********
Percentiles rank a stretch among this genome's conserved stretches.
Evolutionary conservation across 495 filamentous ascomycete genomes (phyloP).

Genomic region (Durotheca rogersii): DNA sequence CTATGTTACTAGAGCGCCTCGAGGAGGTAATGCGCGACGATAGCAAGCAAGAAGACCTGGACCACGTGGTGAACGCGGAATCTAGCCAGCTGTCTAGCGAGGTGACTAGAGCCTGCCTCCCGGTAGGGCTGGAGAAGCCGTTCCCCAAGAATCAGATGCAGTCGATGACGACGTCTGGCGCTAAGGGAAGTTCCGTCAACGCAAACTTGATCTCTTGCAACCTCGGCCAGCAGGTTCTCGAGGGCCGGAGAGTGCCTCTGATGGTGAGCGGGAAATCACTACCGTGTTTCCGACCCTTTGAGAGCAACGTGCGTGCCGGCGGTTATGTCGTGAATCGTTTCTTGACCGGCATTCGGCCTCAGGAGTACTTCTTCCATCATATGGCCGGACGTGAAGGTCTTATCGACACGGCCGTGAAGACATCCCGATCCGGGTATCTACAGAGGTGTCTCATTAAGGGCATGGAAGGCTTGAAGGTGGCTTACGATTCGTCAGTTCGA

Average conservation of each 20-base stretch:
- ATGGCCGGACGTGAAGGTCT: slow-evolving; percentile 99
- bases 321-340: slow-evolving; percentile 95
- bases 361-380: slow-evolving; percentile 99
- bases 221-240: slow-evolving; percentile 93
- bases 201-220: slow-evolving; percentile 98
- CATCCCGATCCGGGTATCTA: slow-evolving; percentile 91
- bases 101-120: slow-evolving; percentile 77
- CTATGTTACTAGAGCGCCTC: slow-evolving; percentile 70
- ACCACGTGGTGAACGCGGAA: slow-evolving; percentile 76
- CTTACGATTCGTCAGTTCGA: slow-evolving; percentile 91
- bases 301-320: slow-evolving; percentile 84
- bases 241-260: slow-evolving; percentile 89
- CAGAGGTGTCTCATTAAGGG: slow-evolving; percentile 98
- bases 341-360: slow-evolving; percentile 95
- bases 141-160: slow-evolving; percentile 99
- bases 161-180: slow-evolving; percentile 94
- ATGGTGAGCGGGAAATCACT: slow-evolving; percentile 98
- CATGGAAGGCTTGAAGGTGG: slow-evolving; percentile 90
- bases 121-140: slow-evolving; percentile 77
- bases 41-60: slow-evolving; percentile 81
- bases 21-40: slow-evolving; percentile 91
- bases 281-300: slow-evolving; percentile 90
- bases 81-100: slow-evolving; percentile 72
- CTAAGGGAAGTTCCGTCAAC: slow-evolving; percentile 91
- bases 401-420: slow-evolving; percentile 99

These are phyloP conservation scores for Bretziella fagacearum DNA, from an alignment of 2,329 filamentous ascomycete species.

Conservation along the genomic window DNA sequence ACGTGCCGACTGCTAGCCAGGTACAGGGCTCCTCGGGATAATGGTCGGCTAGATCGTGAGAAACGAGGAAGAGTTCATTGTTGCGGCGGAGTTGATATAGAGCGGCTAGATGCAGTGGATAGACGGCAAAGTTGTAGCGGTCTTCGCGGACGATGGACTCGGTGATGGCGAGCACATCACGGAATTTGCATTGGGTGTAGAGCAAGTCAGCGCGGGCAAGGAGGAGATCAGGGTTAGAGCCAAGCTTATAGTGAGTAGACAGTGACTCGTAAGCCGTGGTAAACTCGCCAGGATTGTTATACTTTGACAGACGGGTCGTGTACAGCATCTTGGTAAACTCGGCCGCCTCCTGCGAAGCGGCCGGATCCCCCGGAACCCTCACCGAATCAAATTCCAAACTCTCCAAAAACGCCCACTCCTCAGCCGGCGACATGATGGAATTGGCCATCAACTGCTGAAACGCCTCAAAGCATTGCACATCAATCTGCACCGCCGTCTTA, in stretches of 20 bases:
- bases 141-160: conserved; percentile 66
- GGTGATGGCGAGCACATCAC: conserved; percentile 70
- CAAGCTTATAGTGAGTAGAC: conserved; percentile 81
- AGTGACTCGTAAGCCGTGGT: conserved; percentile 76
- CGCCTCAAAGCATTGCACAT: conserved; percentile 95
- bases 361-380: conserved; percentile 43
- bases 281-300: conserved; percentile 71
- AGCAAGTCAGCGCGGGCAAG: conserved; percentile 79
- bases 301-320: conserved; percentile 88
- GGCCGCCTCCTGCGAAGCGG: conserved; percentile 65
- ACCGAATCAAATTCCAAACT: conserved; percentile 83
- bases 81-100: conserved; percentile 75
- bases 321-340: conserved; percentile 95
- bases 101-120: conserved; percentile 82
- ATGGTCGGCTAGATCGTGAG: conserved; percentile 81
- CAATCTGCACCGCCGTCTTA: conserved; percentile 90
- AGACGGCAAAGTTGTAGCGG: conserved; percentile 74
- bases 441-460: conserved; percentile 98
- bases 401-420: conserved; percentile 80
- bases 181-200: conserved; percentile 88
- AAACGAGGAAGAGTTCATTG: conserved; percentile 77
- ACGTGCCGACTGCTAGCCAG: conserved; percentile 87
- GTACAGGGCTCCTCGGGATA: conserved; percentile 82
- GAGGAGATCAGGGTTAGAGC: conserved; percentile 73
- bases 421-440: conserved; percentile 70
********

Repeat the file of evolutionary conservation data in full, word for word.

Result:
Percentiles rank a stretch among this genome's conserved stretches.
Evolutionary conservation across 495 filamentous ascomycete genomes (phyloP).

Genomic region (Durotheca rogersii): DNA sequence CTATGTTACTAGAGCGCCTCGAGGAGGTAATGCGCGACGATAGCAAGCAAGAAGACCTGGACCACGTGGTGAACGCGGAATCTAGCCAGCTGTCTAGCGAGGTGACTAGAGCCTGCCTCCCGGTAGGGCTGGAGAAGCCGTTCCCCAAGAATCAGATGCAGTCGATGACGACGTCTGGCGCTAAGGGAAGTTCCGTCAACGCAAACTTGATCTCTTGCAACCTCGGCCAGCAGGTTCTCGAGGGCCGGAGAGTGCCTCTGATGGTGAGCGGGAAATCACTACCGTGTTTCCGACCCTTTGAGAGCAACGTGCGTGCCGGCGGTTATGTCGTGAATCGTTTCTTGACCGGCATTCGGCCTCAGGAGTACTTCTTCCATCATATGGCCGGACGTGAAGGTCTTATCGACACGGCCGTGAAGACATCCCGATCCGGGTATCTACAGAGGTGTCTCATTAAGGGCATGGAAGGCTTGAAGGTGGCTTACGATTCGTCAGTTCGA

Average conservation of each 20-base stretch:
- ATGGCCGGACGTGAAGGTCT: slow-evolving; percentile 99
- bases 321-340: slow-evolving; percentile 95
- bases 361-380: slow-evolving; percentile 99
- bases 221-240: slow-evolving; percentile 93
- bases 201-220: slow-evolving; percentile 98
- CATCCCGATCCGGGTATCTA: slow-evolving; percentile 91
- bases 101-120: slow-evolving; percentile 77
- CTATGTTACTAGAGCGCCTC: slow-evolving; percentile 70
- ACCACGTGGTGAACGCGGAA: slow-evolving; percentile 76
- CTTACGATTCGTCAGTTCGA: slow-evolving; percentile 91
- bases 301-320: slow-evolving; percentile 84
- bases 241-260: slow-evolving; percentile 89
- CAGAGGTGTCTCATTAAGGG: slow-evolving; percentile 98
- bases 341-360: slow-evolving; percentile 95
- bases 141-160: slow-evolving; percentile 99
- bases 161-180: slow-evolving; percentile 94
- ATGGTGAGCGGGAAATCACT: slow-evolving; percentile 98
- CATGGAAGGCTTGAAGGTGG: slow-evolving; percentile 90
- bases 121-140: slow-evolving; percentile 77
- bases 41-60: slow-evolving; percentile 81
- bases 21-40: slow-evolving; percentile 91
- bases 281-300: slow-evolving; percentile 90
- bases 81-100: slow-evolving; percentile 72
- CTAAGGGAAGTTCCGTCAAC: slow-evolving; percentile 91
- bases 401-420: slow-evolving; percentile 99

These are phyloP conservation scores for Bretziella fagacearum DNA, from an alignment of 2,329 filamentous ascomycete species.

Conservation along the genomic window DNA sequence ACGTGCCGACTGCTAGCCAGGTACAGGGCTCCTCGGGATAATGGTCGGCTAGATCGTGAGAAACGAGGAAGAGTTCATTGTTGCGGCGGAGTTGATATAGAGCGGCTAGATGCAGTGGATAGACGGCAAAGTTGTAGCGGTCTTCGCGGACGATGGACTCGGTGATGGCGAGCACATCACGGAATTTGCATTGGGTGTAGAGCAAGTCAGCGCGGGCAAGGAGGAGATCAGGGTTAGAGCCAAGCTTATAGTGAGTAGACAGTGACTCGTAAGCCGTGGTAAACTCGCCAGGATTGTTATACTTTGACAGACGGGTCGTGTACAGCATCTTGGTAAACTCGGCCGCCTCCTGCGAAGCGGCCGGATCCCCCGGAACCCTCACCGAATCAAATTCCAAACTCTCCAAAAACGCCCACTCCTCAGCCGGCGACATGATGGAATTGGCCATCAACTGCTGAAACGCCTCAAAGCATTGCACATCAATCTGCACCGCCGTCTTA, in stretches of 20 bases:
- bases 141-160: conserved; percentile 66
- GGTGATGGCGAGCACATCAC: conserved; percentile 70
- CAAGCTTATAGTGAGTAGAC: conserved; percentile 81
- AGTGACTCGTAAGCCGTGGT: conserved; percentile 76
- CGCCTCAAAGCATTGCACAT: conserved; percentile 95
- bases 361-380: conserved; percentile 43
- bases 281-300: conserved; percentile 71
- AGCAAGTCAGCGCGGGCAAG: conserved; percentile 79
- bases 301-320: conserved; percentile 88
- GGCCGCCTCCTGCGAAGCGG: conserved; percentile 65
- ACCGAATCAAATTCCAAACT: conserved; percentile 83
- bases 81-100: conserved; percentile 75
- bases 321-340: conserved; percentile 95
- bases 101-120: conserved; percentile 82
- ATGGTCGGCTAGATCGTGAG: conserved; percentile 81
- CAATCTGCACCGCCGTCTTA: conserved; percentile 90
- AGACGGCAAAGTTGTAGCGG: conserved; percentile 74
- bases 441-460: conserved; percentile 98
- bases 401-420: conserved; percentile 80
- bases 181-200: conserved; percentile 88
- AAACGAGGAAGAGTTCATTG: conserved; percentile 77
- ACGTGCCGACTGCTAGCCAG: conserved; percentile 87
- GTACAGGGCTCCTCGGGATA: conserved; percentile 82
- GAGGAGATCAGGGTTAGAGC: conserved; percentile 73
- bases 421-440: conserved; percentile 70